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RBA Remains On Repeat
BY GLENN DYER - 08/11/2017 | VIEW MORE ARTICLES BY GLENN DYER

As expected, no rate rise from the Reserve Bank yesterday and none for months to come, perhaps into 2019 if the interest rate futures market is any guide.

While the RBA continues to see improving global conditions indicated that its forecasts for Australian growth to pick up are “largely unchanged” (we will get an update on Friday) and that it still sees inflation picking up gradually, it saw no reason to change the cash rate from the current 1.5%.

The decision helped add to the boom-like day on the ASX yesterday the wake of Monday’s big rise in iron ore prices, plus higher oil and gold prices (which we told you about yesterday morning).

The ASX 200 index ended the session up 60 points, or 1%, at 6014 (the first time since January 2008).

The All Ordinaries, which crossed the 6000 level some days ago, also rose 60 points and 1%, to 6087. The Aussie dollar traded around 76.75 uS cents.

The market has not fully priced in a rate rise until May 2019, up from December 2018 according to the futures markets. That would leave interest rates on hold for an extraordinary 33 months in a row.

In terms of the growth outlook it remains upbeat about the outlook for non-mining investment and employment - which we have already seen with 371,000 new jobs created in the year to September.

The revised CPI weights from the ABS reflecting the latest spending patterns will result in a downwards revision to the RBA’s inflation forecasts for the year ahead, to be published in this Friday’s 4th Statement on Monetary Policy for the year.

Dr Lowe said the board expects inflation, which remains below the bank’s target range of 2% to 3% to lift gradually as economic growth improves.

“In underlying terms, inflation is likely to remain low for some time, reflecting the slow growth in labour costs and increased competitive pressures, especially in retailing."

"The low level of interest rates is continuing to support the Australian economy. Taking account of the available information, the Board judged that holding the stance of monetary policy unchanged at this meeting would be consistent with sustainable growth in the economy and achieving the inflation target over time,” the statement from Dr Lowe concluded.

"The central forecast is for GDP growth to pick up and to average around 3 per cent over the next few years. Business conditions are positive and capacity utilisation has increased.

"The outlook for non-mining business investment has improved, with the forward-looking indicators being more positive than they have been for some time. Increased public infrastructure investment is also supporting the economy.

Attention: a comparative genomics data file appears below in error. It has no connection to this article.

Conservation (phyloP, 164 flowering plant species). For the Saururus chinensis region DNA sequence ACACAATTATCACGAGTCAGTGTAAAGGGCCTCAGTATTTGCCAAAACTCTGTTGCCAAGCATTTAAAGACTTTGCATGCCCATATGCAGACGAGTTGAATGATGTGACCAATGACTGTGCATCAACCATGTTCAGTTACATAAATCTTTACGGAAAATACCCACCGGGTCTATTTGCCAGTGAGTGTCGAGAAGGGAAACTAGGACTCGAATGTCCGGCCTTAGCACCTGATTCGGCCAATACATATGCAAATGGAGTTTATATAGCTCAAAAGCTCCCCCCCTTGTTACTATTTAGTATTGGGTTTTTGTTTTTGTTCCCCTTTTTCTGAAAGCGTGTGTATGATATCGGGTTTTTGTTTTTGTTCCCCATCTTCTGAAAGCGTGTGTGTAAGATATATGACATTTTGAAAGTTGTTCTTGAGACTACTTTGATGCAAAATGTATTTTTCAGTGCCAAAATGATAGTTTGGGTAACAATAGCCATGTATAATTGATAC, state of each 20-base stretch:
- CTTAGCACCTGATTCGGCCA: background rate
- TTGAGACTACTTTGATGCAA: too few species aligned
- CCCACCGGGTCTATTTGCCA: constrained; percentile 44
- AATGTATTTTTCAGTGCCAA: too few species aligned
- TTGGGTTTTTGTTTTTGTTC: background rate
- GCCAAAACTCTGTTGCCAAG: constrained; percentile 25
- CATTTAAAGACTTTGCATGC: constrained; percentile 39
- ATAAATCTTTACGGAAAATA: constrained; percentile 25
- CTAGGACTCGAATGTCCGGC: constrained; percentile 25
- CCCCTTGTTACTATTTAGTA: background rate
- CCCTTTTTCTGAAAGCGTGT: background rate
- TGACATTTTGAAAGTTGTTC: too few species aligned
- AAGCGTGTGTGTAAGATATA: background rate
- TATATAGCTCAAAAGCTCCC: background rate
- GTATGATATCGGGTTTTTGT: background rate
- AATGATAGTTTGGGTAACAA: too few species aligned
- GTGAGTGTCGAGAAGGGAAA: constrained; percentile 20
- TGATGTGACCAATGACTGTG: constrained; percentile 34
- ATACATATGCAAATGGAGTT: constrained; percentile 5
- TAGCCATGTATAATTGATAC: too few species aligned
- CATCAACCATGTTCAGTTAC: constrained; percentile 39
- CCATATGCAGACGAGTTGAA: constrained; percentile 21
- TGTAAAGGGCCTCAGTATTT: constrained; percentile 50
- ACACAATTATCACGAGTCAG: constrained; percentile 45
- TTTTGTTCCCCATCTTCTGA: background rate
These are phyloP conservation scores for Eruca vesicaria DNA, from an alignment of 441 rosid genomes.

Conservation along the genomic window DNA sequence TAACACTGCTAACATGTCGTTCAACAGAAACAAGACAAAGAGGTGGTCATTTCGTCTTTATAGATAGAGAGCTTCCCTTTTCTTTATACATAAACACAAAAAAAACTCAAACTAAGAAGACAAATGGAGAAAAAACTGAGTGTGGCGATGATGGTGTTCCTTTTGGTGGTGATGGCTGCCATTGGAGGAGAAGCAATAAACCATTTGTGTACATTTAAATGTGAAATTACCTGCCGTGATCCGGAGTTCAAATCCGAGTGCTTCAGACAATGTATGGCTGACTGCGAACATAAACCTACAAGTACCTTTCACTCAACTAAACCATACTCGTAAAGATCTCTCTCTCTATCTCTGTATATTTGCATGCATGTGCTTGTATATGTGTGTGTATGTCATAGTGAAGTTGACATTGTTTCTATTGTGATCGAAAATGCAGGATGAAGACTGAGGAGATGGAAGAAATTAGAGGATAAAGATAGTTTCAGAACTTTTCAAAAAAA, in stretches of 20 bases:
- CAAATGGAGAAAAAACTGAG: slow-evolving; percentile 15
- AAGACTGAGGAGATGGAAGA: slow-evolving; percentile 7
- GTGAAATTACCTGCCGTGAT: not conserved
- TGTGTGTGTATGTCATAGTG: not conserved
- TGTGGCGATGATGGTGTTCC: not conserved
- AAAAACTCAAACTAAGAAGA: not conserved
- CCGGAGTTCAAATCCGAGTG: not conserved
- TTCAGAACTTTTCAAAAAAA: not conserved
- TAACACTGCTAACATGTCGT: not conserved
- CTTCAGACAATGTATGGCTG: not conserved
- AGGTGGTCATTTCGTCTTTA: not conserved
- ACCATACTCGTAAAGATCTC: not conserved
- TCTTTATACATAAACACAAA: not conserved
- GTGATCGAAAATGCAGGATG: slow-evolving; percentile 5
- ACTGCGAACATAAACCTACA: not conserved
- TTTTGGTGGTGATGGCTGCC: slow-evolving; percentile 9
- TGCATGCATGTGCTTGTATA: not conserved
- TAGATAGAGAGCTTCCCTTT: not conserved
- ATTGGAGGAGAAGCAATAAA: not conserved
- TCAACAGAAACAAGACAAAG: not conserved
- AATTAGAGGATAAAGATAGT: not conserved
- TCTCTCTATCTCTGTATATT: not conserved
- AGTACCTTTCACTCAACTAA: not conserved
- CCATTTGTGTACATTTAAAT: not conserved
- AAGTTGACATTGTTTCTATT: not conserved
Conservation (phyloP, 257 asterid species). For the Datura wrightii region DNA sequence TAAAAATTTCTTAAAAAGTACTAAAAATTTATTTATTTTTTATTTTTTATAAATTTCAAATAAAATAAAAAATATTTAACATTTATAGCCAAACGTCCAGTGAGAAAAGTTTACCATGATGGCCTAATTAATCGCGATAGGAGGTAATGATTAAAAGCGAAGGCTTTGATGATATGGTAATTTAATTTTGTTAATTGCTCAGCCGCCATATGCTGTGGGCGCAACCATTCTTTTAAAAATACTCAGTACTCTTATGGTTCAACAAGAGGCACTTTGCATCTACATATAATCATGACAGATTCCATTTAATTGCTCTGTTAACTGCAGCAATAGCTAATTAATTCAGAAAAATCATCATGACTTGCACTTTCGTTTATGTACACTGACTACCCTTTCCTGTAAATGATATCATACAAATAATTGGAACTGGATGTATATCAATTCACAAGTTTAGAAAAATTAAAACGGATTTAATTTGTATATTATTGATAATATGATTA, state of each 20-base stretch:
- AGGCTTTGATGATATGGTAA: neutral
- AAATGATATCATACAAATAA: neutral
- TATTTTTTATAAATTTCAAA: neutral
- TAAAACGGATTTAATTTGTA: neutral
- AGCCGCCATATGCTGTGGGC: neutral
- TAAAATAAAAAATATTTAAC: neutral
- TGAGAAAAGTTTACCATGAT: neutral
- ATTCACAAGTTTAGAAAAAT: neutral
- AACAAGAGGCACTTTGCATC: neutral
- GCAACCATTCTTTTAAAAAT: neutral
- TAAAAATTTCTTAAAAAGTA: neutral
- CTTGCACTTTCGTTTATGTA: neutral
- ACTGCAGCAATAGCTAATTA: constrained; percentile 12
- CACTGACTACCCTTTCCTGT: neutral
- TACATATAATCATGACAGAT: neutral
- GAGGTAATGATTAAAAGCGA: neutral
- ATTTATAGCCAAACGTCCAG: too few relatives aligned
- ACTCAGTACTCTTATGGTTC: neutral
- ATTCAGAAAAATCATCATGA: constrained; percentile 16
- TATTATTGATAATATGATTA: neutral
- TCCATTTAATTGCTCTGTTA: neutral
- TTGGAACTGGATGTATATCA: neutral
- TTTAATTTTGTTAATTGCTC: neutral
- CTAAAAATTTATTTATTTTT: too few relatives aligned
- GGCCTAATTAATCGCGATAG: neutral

"One continuing source of uncertainty is the outlook for household consumption. Household incomes are growing slowly and debt levels are high,“ Dr Lowe said. The AMP’s chief economist, Dr Shane Oliver says inflation “is probably currently running around 1.6% year on year now rather than 1.8%” which was already on the low side.

Wages growth and inflation remain low (1.6% not 1.8% in the year to June), the outlook for consumer spending remains uncertain (retail sales have not risen for three months).

But oddly the RBA remains concerned about the strong Australian dollar and it notes that the Sydney housing market has eased further.

Dr Oliver said in a note late yesterday that “the RBA remains stuck between a rock and a hard place on interest rates.”

“Improving global growth and the RBA’s own forecasts for stronger growth along with solid business conditions and employment growth argue against rate cuts.

“But ongoing low inflation and wages growth, uncertainty around consumer spending as highlighted by very weak retail sales in September, signs that the housing cycle is slowing and the still strong $A argue against a rate hike.

"We remain of the view that the RBA will leave the cash rate on hold until a probable rate hike late next year. The risk is that rates won’t start rising until 2019 though,” Dr Oliver wrote.



View More Articles By Glenn Dyer

Glenn Dyer has been a finance journalist and TV producer for more than 40 years. He has worked at Maxwell Newton Publications, Queensland Newspapers, AAP, The Australian Financial Review, The Nine Network and Crikey.

At the AFR he was a finance writer, Finance Editor, News Editor and Chief of Staff. At the Nine Network he was supervising producer of Business Sunday for more than 16 years. He has also written for other online and analogue print publications here and overseas.



 

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